Rhythm-based puzzler Vectronom initially released for iOS and Android last year, following a string of critical acclaim and awards during its development, including winning the “Best In Play” award at the 2019 Game Developers Conference in San Francisco and “Best Game” at the Indie Arena Booth at Gamescom 2018.
The core gameplay of Vectronom involves navigating a little bouncy cube in time with the beat across increasingly difficult levels. The layout of each level will adapt according to the beat so having great timing, as well as a decent pair of headphones, is crucial to have success.
Vectronom's combination of hypnotic gameplay and captivating beats make it undoubtedly one of the most stylish isometric puzzlers we’ve had the pleasure of playing in recent years, so we caught up with the games developer, Lupodium, to discuss its journey so far.What do you think Vectronom offers that you can’t get from any other title on the app stores?
Vectronom delivers a unique perspective on the rhythm game genre. The gameplay is so closely tied to the music that players essentially dance through the spatial representation of a given song. The game is tough but forgiving in a way that lets players always stay in the flow while trying to beat the challenging rhythm puzzles. Also the local multiplayer for up to 4 players (via separate controllers) is a lot of fun!What challenges did you face during development, and how did you overcome them?
Vectronom was not our first game project, but the first we developed commercially. We hardly knew how to do certain tasks needed to ship a game or especially how long those would actually take. So naturally we had to cut a lot of things we initially planned during development. At some point Vectronom was supposed to include a story with NPC cubes and dialogue but we ultimately decided against any of that because we had our hands full already and the game also did not really need those features to work.How has the fan and critical reception helped shape the game?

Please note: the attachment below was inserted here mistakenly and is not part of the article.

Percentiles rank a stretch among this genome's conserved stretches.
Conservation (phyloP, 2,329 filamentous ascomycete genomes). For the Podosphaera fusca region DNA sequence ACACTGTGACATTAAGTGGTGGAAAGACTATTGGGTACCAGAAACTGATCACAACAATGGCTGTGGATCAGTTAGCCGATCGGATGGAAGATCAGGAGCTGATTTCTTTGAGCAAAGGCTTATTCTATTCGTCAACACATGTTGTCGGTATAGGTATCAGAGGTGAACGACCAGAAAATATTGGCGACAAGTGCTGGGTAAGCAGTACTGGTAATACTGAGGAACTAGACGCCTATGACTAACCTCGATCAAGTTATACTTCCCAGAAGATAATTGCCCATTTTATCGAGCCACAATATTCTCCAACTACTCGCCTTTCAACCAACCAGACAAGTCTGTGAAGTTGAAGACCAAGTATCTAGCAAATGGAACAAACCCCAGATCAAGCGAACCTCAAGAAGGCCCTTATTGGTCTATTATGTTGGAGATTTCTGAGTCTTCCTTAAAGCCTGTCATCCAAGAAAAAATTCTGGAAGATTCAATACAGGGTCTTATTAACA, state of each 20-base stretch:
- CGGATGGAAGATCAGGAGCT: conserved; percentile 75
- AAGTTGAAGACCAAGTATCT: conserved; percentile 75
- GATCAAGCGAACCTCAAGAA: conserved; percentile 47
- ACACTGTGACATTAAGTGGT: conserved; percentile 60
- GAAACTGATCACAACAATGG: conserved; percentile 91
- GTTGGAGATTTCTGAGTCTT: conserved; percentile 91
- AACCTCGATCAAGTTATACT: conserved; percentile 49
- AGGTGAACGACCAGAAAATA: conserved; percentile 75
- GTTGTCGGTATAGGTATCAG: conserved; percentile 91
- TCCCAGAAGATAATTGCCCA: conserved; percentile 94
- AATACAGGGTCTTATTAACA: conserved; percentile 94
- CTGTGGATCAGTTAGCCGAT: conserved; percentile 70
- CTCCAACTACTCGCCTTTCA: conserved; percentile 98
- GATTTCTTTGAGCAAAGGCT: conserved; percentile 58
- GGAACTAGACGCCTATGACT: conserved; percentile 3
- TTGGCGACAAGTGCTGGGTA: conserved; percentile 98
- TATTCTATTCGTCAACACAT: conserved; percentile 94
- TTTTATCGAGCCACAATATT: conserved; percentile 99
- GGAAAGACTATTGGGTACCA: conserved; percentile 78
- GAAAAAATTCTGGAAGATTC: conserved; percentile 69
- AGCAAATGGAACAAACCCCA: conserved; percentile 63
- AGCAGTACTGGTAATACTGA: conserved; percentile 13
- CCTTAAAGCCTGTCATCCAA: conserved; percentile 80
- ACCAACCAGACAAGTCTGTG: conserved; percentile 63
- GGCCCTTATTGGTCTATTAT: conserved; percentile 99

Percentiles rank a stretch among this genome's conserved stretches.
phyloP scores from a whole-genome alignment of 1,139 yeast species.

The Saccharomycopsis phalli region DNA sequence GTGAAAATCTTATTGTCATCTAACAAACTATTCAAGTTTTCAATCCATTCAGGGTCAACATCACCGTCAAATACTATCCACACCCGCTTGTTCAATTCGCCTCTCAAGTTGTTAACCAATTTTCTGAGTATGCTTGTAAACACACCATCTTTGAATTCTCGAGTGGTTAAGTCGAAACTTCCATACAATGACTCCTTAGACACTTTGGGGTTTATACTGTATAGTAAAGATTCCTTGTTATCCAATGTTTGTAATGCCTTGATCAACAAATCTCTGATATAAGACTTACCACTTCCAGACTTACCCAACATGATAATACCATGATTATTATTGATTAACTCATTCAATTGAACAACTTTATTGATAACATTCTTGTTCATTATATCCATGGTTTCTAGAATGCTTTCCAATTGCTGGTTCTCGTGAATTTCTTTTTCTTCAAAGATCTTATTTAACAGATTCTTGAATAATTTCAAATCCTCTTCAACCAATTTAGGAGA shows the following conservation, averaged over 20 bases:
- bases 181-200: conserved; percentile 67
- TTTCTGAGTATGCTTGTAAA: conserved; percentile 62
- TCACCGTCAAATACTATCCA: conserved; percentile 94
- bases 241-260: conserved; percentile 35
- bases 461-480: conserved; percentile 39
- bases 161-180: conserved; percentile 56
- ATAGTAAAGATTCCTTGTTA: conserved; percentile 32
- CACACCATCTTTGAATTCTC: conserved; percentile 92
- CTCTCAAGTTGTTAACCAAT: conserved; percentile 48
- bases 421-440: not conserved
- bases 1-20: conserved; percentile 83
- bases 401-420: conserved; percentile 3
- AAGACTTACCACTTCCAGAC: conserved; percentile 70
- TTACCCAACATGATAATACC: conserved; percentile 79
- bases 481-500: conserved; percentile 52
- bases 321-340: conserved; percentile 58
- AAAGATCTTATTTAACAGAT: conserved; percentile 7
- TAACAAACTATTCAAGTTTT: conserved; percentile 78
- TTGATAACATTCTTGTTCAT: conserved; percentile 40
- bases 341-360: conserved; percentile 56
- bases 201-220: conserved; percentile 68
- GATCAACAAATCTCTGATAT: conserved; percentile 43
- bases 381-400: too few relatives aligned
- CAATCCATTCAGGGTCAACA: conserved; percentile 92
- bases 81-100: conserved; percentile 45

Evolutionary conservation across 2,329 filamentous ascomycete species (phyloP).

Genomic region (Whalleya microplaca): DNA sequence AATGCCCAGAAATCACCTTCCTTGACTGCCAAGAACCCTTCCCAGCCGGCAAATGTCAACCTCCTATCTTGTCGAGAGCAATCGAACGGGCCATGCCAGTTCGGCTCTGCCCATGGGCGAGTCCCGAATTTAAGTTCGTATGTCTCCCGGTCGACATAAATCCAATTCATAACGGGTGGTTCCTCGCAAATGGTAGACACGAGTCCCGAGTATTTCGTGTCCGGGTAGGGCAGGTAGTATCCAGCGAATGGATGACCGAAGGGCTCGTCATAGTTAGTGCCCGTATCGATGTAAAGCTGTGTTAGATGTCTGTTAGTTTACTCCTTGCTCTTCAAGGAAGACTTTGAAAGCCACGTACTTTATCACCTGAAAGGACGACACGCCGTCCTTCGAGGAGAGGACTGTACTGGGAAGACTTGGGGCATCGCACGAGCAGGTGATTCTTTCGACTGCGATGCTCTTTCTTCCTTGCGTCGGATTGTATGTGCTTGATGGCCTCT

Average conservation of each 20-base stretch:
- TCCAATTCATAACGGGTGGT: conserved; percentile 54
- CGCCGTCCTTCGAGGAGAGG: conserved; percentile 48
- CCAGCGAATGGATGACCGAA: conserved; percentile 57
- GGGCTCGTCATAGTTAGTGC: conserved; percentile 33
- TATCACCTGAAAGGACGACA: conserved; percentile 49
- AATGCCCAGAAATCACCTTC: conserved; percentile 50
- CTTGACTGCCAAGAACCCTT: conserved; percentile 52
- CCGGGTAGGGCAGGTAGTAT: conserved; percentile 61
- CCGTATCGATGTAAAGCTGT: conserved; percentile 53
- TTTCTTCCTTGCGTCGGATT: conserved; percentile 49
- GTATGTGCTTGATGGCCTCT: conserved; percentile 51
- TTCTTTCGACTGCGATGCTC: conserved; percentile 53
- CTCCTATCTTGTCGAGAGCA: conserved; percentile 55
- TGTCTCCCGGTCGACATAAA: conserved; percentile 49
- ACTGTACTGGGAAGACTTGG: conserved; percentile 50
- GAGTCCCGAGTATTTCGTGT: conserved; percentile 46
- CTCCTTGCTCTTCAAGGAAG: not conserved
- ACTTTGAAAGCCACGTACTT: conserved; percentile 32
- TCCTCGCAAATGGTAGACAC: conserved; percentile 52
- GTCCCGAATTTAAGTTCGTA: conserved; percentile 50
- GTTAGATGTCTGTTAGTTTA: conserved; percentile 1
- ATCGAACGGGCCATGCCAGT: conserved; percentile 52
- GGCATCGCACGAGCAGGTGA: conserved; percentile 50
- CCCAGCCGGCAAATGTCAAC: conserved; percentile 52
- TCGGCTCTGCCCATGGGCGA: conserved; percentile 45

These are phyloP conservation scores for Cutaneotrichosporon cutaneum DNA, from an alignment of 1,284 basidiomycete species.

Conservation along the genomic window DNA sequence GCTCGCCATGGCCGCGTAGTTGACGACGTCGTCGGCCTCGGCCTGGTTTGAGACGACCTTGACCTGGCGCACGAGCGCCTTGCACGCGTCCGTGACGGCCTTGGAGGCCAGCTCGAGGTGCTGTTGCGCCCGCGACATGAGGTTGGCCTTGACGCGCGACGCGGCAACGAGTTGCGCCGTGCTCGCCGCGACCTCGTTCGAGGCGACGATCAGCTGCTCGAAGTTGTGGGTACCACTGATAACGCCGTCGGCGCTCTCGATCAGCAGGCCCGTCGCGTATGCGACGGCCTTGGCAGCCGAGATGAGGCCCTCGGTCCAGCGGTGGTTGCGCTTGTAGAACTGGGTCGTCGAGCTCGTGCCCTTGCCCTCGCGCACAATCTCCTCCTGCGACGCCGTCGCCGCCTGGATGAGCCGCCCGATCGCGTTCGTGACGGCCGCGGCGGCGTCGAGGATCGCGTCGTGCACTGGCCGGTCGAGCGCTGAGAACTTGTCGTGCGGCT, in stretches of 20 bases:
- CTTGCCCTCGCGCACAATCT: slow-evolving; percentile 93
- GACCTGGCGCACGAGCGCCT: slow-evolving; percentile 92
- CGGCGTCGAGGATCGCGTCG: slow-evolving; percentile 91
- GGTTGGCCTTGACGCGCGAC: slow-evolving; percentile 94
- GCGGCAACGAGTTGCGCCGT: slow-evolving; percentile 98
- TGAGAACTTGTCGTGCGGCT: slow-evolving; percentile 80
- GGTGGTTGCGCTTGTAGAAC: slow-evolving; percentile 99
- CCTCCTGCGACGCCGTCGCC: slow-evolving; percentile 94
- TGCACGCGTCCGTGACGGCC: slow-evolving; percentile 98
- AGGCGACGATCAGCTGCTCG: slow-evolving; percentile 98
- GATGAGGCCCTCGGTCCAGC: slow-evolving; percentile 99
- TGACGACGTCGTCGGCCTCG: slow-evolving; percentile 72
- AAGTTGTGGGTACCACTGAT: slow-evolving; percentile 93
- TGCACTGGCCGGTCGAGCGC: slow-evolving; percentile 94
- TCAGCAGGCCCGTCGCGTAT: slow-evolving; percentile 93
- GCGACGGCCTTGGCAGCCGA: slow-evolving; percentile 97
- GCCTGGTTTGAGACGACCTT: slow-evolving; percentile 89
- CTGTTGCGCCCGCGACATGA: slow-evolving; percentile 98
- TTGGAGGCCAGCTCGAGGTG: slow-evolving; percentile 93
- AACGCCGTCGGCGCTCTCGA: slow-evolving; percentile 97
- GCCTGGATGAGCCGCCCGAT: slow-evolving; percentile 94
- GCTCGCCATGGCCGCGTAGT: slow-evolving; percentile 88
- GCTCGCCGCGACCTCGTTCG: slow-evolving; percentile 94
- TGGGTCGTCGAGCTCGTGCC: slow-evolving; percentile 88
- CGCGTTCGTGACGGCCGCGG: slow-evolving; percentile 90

We attended a ton of showcases and thus the fans have been in the center of the development, mostly shaping difficulty curves and assuring us that artistic decisions were on point. Some levels were changed or scratched because of not being suited for the flow we wanted to achieve. This workflow came full circle when we released the level editor for the Steam version this year. Now our players are literally shaping the game themselves with their 400+ levels that range from short and sweet, to borderline insane.
There are a couple of different ways players approach the rhythmic challenges of Vectronom. Some feel the flow, listen and analyze music and level design before doing their first move. Others don’t think too much and do a better job when just going with their feelings. There are unlimited tries and respawning happens fairly quickly so trial and error is definitely an option as well. I’d recommend any of those strategies.What do you think new players will enjoy most about the game?
When observing players that never played Vectronom before we always see the exact moment the game clicks. Interestingly, the fact that the game is rhythm based and they have to actually listen to the music, is not immediately obvious to most. We made sure that one can pass the beginning of the game without necessarily following the music. This more often than not causes a visible eureka effect in players. But in the end everyone loves the banger soundtrack!Lastly, can you let us know if there are any updates/events planned that the fans should look forward to?
We are currently working on another update for the level editor of the Steam version that we’ll launch any day now. Besides that we plan to finally bring the level editor to Switch next year. As for the mobile versions, we are discussing possibilities of having user levels be playable on mobile devices, but there is nothing official to announce at this point.